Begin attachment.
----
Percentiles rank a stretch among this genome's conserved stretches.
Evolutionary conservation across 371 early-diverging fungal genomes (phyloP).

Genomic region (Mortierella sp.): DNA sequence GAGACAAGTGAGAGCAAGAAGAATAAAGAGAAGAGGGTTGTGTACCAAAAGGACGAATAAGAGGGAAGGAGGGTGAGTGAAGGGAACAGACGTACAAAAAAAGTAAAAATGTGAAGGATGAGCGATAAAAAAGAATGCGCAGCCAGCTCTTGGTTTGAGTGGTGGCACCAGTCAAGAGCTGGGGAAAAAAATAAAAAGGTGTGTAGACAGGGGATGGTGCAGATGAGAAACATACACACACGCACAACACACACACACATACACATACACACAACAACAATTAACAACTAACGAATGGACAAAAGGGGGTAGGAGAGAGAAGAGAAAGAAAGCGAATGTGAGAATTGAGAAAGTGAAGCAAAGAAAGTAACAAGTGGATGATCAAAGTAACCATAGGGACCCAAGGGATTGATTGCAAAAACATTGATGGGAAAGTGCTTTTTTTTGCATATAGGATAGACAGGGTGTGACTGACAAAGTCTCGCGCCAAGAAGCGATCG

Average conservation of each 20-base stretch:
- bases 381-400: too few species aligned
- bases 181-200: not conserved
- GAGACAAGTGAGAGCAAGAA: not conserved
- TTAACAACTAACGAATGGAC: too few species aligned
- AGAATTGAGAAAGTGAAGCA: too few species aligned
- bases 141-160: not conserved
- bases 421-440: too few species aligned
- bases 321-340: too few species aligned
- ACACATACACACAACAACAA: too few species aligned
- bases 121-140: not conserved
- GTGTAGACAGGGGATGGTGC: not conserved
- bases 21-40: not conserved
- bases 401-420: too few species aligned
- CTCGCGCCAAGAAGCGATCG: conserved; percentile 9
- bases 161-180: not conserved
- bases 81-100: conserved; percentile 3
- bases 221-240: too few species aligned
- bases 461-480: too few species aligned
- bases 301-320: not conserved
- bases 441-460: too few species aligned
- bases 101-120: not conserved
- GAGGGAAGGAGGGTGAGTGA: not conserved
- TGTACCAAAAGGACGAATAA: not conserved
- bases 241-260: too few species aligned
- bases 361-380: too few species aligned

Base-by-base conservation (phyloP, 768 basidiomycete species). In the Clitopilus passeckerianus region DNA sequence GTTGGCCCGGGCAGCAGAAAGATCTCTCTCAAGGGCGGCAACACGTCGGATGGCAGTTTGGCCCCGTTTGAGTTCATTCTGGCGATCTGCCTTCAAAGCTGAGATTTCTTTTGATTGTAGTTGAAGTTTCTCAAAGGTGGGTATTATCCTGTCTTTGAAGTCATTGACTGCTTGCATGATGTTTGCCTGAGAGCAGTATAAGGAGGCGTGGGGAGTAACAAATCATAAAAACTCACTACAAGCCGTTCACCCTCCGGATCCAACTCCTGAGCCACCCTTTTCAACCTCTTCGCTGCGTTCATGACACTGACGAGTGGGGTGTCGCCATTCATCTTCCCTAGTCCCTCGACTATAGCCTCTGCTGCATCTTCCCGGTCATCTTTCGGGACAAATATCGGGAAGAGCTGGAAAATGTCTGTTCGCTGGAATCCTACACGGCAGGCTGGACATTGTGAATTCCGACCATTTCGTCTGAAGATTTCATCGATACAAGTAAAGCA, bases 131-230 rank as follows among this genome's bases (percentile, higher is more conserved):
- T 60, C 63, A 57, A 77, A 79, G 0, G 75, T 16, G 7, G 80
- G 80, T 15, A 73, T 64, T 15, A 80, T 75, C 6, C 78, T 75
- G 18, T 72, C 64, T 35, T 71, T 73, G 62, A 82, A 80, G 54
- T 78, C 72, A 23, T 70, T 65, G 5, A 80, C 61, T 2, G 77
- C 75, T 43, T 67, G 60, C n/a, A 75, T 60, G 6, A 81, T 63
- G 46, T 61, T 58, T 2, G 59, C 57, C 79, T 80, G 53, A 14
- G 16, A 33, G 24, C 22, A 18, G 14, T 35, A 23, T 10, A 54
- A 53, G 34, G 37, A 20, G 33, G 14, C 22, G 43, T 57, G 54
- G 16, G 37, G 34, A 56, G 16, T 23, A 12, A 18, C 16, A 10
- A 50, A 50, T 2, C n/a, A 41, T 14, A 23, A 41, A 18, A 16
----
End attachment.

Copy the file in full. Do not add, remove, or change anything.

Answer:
Percentiles rank a stretch among this genome's conserved stretches.
Evolutionary conservation across 371 early-diverging fungal genomes (phyloP).

Genomic region (Mortierella sp.): DNA sequence GAGACAAGTGAGAGCAAGAAGAATAAAGAGAAGAGGGTTGTGTACCAAAAGGACGAATAAGAGGGAAGGAGGGTGAGTGAAGGGAACAGACGTACAAAAAAAGTAAAAATGTGAAGGATGAGCGATAAAAAAGAATGCGCAGCCAGCTCTTGGTTTGAGTGGTGGCACCAGTCAAGAGCTGGGGAAAAAAATAAAAAGGTGTGTAGACAGGGGATGGTGCAGATGAGAAACATACACACACGCACAACACACACACACATACACATACACACAACAACAATTAACAACTAACGAATGGACAAAAGGGGGTAGGAGAGAGAAGAGAAAGAAAGCGAATGTGAGAATTGAGAAAGTGAAGCAAAGAAAGTAACAAGTGGATGATCAAAGTAACCATAGGGACCCAAGGGATTGATTGCAAAAACATTGATGGGAAAGTGCTTTTTTTTGCATATAGGATAGACAGGGTGTGACTGACAAAGTCTCGCGCCAAGAAGCGATCG

Average conservation of each 20-base stretch:
- bases 381-400: too few species aligned
- bases 181-200: not conserved
- GAGACAAGTGAGAGCAAGAA: not conserved
- TTAACAACTAACGAATGGAC: too few species aligned
- AGAATTGAGAAAGTGAAGCA: too few species aligned
- bases 141-160: not conserved
- bases 421-440: too few species aligned
- bases 321-340: too few species aligned
- ACACATACACACAACAACAA: too few species aligned
- bases 121-140: not conserved
- GTGTAGACAGGGGATGGTGC: not conserved
- bases 21-40: not conserved
- bases 401-420: too few species aligned
- CTCGCGCCAAGAAGCGATCG: conserved; percentile 9
- bases 161-180: not conserved
- bases 81-100: conserved; percentile 3
- bases 221-240: too few species aligned
- bases 461-480: too few species aligned
- bases 301-320: not conserved
- bases 441-460: too few species aligned
- bases 101-120: not conserved
- GAGGGAAGGAGGGTGAGTGA: not conserved
- TGTACCAAAAGGACGAATAA: not conserved
- bases 241-260: too few species aligned
- bases 361-380: too few species aligned

Base-by-base conservation (phyloP, 768 basidiomycete species). In the Clitopilus passeckerianus region DNA sequence GTTGGCCCGGGCAGCAGAAAGATCTCTCTCAAGGGCGGCAACACGTCGGATGGCAGTTTGGCCCCGTTTGAGTTCATTCTGGCGATCTGCCTTCAAAGCTGAGATTTCTTTTGATTGTAGTTGAAGTTTCTCAAAGGTGGGTATTATCCTGTCTTTGAAGTCATTGACTGCTTGCATGATGTTTGCCTGAGAGCAGTATAAGGAGGCGTGGGGAGTAACAAATCATAAAAACTCACTACAAGCCGTTCACCCTCCGGATCCAACTCCTGAGCCACCCTTTTCAACCTCTTCGCTGCGTTCATGACACTGACGAGTGGGGTGTCGCCATTCATCTTCCCTAGTCCCTCGACTATAGCCTCTGCTGCATCTTCCCGGTCATCTTTCGGGACAAATATCGGGAAGAGCTGGAAAATGTCTGTTCGCTGGAATCCTACACGGCAGGCTGGACATTGTGAATTCCGACCATTTCGTCTGAAGATTTCATCGATACAAGTAAAGCA, bases 131-230 rank as follows among this genome's bases (percentile, higher is more conserved):
- T 60, C 63, A 57, A 77, A 79, G 0, G 75, T 16, G 7, G 80
- G 80, T 15, A 73, T 64, T 15, A 80, T 75, C 6, C 78, T 75
- G 18, T 72, C 64, T 35, T 71, T 73, G 62, A 82, A 80, G 54
- T 78, C 72, A 23, T 70, T 65, G 5, A 80, C 61, T 2, G 77
- C 75, T 43, T 67, G 60, C n/a, A 75, T 60, G 6, A 81, T 63
- G 46, T 61, T 58, T 2, G 59, C 57, C 79, T 80, G 53, A 14
- G 16, A 33, G 24, C 22, A 18, G 14, T 35, A 23, T 10, A 54
- A 53, G 34, G 37, A 20, G 33, G 14, C 22, G 43, T 57, G 54
- G 16, G 37, G 34, A 56, G 16, T 23, A 12, A 18, C 16, A 10
- A 50, A 50, T 2, C n/a, A 41, T 14, A 23, A 41, A 18, A 16